Ghost Iris - Blind World album review

Danish tech-metal hopefuls lose sight of their goal

Cover art for Ghost Iris - Blind World album

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Still in their infancy but already on their second album of intricate yet unobtrusive metal, Denmark’s Ghost Iris find themselves with an identity crisis. They’re seemingly caught between the worlds of hook-friendly metalcore and adventurous progressive meandering, without really being catchy or complex enough to fit into either. On Gods Of Neglect and Detached, sharp riffs and Dennis Nielsen’s abrupt basslines should quicken the pulse of any tech-metal devotee. Sitting above No Way Out’s juddering mass is a digestible chorus and the more traditional metallic crunch and simplistic arrangements of After The Sun Sets register an impact. Meanwhile The Flower Of Life weaves in and out of effervescent guitar and vocal melodies but the staccato breakdowns are pedestrian for a band looking to flex their creative muscles. The melancholic The Silhouette threatens to stand tall but dissipates without leaving a trace. Blind World is accomplished and proficient but lacks any personality or, crucially, the inventiveness that the most revered bands in the genre pride themselves on.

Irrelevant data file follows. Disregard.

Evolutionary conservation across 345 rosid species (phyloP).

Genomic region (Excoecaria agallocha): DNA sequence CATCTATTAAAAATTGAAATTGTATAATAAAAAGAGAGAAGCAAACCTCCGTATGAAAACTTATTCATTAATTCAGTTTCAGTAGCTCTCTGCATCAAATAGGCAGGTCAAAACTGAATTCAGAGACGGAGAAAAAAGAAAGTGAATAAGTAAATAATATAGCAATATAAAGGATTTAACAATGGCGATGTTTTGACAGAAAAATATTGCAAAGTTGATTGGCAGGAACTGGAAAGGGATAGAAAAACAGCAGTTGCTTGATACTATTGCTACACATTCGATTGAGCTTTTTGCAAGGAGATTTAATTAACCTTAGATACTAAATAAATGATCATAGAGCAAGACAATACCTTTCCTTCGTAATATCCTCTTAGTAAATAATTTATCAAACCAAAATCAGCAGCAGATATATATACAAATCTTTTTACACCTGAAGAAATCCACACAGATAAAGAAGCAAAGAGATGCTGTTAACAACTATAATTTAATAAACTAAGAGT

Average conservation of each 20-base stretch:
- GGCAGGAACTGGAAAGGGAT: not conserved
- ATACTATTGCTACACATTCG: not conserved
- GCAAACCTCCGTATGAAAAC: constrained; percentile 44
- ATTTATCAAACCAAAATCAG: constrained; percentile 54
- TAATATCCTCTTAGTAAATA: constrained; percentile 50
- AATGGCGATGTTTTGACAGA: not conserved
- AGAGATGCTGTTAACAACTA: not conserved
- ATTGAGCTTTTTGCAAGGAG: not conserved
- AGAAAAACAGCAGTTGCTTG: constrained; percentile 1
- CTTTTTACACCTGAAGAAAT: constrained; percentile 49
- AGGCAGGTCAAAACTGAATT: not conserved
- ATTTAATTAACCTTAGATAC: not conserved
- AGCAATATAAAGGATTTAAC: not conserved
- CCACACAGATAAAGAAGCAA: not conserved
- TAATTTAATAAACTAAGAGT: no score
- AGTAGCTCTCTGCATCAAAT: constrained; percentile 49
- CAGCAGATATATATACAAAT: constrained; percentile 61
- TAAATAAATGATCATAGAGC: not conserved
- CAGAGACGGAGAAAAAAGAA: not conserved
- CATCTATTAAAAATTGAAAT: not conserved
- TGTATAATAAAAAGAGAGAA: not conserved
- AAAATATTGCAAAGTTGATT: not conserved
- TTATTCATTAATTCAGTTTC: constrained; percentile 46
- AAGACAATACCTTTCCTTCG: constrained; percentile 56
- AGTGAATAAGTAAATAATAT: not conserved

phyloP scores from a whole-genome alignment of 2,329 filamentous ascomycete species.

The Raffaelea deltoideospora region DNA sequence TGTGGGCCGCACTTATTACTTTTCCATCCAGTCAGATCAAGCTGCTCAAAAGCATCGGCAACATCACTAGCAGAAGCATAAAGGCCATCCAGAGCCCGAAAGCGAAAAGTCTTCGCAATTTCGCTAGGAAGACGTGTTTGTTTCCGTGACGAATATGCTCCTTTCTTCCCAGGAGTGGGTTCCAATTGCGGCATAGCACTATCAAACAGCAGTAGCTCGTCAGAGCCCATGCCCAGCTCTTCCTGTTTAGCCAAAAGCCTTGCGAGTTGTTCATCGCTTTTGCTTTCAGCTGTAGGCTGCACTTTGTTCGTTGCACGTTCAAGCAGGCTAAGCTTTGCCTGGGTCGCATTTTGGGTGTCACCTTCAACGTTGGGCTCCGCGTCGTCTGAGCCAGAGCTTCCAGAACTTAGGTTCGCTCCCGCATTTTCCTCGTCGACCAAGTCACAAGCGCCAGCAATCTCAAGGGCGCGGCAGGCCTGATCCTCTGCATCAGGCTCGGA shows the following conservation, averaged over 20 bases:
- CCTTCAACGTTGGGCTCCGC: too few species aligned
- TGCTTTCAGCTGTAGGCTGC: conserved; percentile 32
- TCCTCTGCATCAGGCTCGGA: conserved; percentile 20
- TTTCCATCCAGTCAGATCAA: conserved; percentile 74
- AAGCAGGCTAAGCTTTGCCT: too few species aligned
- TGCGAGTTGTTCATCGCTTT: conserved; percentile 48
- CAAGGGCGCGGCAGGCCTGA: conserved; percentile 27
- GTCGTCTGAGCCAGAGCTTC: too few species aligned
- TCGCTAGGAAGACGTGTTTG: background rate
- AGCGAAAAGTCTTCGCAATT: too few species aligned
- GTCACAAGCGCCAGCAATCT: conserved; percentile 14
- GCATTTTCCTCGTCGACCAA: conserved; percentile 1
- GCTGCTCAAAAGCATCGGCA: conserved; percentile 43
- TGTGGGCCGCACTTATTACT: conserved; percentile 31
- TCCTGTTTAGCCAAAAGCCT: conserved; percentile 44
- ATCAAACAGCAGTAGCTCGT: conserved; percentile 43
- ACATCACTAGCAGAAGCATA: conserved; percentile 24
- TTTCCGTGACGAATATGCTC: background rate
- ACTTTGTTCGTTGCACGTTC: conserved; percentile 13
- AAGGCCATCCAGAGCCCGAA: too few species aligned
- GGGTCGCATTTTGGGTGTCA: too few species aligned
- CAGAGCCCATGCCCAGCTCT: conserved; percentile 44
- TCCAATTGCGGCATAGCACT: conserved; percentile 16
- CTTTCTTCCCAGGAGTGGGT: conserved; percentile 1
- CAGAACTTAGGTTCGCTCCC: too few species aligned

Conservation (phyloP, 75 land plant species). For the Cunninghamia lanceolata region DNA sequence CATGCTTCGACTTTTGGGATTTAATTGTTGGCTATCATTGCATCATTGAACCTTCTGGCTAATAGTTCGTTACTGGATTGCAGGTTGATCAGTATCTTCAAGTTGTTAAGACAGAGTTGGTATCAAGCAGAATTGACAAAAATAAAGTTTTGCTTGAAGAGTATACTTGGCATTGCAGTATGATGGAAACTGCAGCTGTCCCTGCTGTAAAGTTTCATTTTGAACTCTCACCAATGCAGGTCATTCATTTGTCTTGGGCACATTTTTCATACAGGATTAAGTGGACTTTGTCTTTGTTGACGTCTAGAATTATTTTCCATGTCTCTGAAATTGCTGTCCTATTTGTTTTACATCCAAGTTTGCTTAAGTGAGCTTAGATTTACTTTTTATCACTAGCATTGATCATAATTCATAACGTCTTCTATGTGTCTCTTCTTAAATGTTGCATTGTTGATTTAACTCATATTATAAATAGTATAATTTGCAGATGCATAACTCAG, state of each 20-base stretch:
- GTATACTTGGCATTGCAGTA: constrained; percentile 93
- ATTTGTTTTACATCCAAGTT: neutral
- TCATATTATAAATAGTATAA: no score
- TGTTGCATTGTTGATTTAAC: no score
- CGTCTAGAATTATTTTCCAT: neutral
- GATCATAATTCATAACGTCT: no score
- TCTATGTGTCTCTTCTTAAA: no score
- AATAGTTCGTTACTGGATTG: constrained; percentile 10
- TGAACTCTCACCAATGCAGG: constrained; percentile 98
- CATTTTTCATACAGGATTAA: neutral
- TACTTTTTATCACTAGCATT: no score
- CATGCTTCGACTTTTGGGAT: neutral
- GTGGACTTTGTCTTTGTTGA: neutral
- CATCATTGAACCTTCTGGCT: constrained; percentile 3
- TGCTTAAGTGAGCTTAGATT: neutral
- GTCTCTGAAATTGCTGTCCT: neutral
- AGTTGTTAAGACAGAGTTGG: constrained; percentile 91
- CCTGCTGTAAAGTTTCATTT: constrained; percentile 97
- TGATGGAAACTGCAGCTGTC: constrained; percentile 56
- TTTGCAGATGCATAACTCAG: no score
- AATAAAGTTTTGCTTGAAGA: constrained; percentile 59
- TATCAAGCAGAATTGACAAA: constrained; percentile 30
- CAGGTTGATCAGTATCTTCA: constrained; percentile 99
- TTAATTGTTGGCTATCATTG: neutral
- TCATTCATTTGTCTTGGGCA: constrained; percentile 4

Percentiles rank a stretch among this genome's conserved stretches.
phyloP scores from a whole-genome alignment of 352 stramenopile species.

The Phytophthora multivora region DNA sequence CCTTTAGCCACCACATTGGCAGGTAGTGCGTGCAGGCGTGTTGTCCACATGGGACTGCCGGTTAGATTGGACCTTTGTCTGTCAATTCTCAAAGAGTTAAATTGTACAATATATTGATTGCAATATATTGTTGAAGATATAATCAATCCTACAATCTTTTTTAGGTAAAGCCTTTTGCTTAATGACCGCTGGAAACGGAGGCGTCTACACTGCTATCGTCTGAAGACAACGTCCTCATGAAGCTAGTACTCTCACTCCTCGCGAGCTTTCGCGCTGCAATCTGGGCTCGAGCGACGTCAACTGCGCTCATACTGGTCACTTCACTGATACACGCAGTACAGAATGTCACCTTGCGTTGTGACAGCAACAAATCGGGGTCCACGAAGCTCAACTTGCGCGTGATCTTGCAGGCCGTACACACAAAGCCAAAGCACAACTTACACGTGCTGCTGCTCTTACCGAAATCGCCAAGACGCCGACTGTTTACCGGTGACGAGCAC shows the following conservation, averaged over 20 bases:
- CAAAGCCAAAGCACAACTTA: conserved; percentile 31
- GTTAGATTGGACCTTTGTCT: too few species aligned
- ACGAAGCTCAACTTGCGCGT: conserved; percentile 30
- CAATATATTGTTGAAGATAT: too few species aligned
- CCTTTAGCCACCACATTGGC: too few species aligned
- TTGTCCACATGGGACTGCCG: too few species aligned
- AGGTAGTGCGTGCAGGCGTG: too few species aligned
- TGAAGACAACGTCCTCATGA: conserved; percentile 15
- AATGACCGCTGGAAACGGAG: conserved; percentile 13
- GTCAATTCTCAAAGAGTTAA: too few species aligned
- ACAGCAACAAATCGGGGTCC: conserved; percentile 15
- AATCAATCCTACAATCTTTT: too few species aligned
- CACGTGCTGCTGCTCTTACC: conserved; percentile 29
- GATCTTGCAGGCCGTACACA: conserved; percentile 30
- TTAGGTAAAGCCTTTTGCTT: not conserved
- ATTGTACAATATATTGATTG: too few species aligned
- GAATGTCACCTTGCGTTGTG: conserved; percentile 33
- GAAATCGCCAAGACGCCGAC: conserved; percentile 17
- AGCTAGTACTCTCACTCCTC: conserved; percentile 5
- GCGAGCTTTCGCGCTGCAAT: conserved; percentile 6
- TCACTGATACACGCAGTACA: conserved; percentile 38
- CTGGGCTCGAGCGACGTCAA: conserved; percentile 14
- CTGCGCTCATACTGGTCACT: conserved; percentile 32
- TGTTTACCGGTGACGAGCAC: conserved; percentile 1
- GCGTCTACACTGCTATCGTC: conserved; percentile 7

Adam Brennan

Rugby, Sean Bean and power ballad superfan Adam has been writing for Hammer since 2007, and has a bad habit of constructing sentences longer than most Dream Theater songs. Can usually be found cowering at the back of gigs in Bristol and Cardiff. Bruce Dickinson once called him a 'sad bastard'.